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  7. I also don't ever remember being weighed at school.

    As far as BMI goes, I think the frustration in the blog world comes from those who consider it "the measurement" of whether you are overweight or not. It is too flawed to be used as the sole indicator. It is a tool, one that should be used along with other tools to determine if you are where you should be. I, for one, don't think it is complete bunk, but I think it is weak enough that it should be taken with a grain of salt. In my case I don't think it is the best measurement. Right now my BMI is 27.8. I don't think I am that overweight at this point. Nevertheless, I am not done yet, so maybe my mind will change over time.

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  8. Schools seem to be crossing over more and more into healthcare. I don't remember ever being weighed at school. I don't really want my kids weighed at school, either. I go to the doctor for that. I don't want the school butting in telling me what my kids should be eating (our school does just that...fruits and veggies only for snacks at school) - I don't need a nanny.

    Wow - I'm cranky this morning. As for BMI and children, I can just look at my kid to know he's fine. I remember my brother being chunky as a tween, then shooting up to beanpole status as a teenager. Would BMI have been helpful then? No, his body was just changing.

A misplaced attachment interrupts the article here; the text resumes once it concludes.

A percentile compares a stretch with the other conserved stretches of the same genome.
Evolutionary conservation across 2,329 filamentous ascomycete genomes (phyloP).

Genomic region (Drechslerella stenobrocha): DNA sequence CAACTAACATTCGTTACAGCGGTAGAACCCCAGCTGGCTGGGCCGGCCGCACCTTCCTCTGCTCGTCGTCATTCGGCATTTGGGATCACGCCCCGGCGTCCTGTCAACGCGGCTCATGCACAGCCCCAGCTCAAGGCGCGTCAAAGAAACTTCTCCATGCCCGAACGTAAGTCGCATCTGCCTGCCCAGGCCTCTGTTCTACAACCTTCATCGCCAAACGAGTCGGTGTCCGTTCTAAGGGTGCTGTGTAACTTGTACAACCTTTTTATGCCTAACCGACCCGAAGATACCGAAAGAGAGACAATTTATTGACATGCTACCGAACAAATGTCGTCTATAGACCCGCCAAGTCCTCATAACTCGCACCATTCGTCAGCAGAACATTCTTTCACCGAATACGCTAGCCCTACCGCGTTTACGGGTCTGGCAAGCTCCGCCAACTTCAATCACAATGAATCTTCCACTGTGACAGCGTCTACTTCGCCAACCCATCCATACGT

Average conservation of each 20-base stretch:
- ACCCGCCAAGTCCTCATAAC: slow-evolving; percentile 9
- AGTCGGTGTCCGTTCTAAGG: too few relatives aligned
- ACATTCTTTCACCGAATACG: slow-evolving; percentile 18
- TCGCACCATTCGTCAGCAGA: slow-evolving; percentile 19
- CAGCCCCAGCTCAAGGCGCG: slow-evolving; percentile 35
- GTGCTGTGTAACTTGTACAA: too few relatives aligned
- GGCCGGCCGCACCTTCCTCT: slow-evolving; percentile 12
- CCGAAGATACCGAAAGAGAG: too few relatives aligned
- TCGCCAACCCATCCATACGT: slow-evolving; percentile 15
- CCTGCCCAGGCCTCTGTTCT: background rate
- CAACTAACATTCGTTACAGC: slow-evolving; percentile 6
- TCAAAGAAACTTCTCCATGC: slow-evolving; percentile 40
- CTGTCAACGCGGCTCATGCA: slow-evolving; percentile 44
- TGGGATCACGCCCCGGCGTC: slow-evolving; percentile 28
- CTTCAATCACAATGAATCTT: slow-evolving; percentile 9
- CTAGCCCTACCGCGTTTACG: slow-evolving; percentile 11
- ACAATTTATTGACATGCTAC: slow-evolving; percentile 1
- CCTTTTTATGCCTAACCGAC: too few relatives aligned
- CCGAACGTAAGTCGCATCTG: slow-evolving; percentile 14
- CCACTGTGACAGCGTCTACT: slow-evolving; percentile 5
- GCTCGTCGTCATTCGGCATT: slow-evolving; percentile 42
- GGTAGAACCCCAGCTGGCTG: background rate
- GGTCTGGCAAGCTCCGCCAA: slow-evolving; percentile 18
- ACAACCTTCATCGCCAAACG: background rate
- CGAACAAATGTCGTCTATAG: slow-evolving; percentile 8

All that crank aside, I use BMI for myself as a tool. I desperately want to be in the normal range. Thankfully, my body type fits the mold and I should make it there in the next few months, I hope.

    Sorry for the diatribe.

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  9. OMG I totally agree! (and hi!) I think "we" discount the BMI because we don't want to believe we really need to be that much thinner to be "normal." It's a sense of denial, really. I went from a BMI in April of 36.8 to my current 25.5. I'm looking forward to 4 more pounds lost to get into that 'normal range.' But will that be the right weight for me? NO. I plan on losing another 20 pounds. I want some "wiggle room" when I'm done. I believe in the BMI. I don't treat it as gospel, but I don't poo poo it, either. As a global community, baring 3rd World starvation, we are vastly overweight. And unhealthy because of it. We need to "own" that.

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  10. Count me in the 'it's just another number' column. Useful, but not the whole story. :)

    Have an awesome weekend!

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  11. I think we don't like BMI because it is a number. It's a hard fast number that may or may not make us happy. I think that like you said, it's a useful piece of information, although certainly not a perfect one.

    Great post!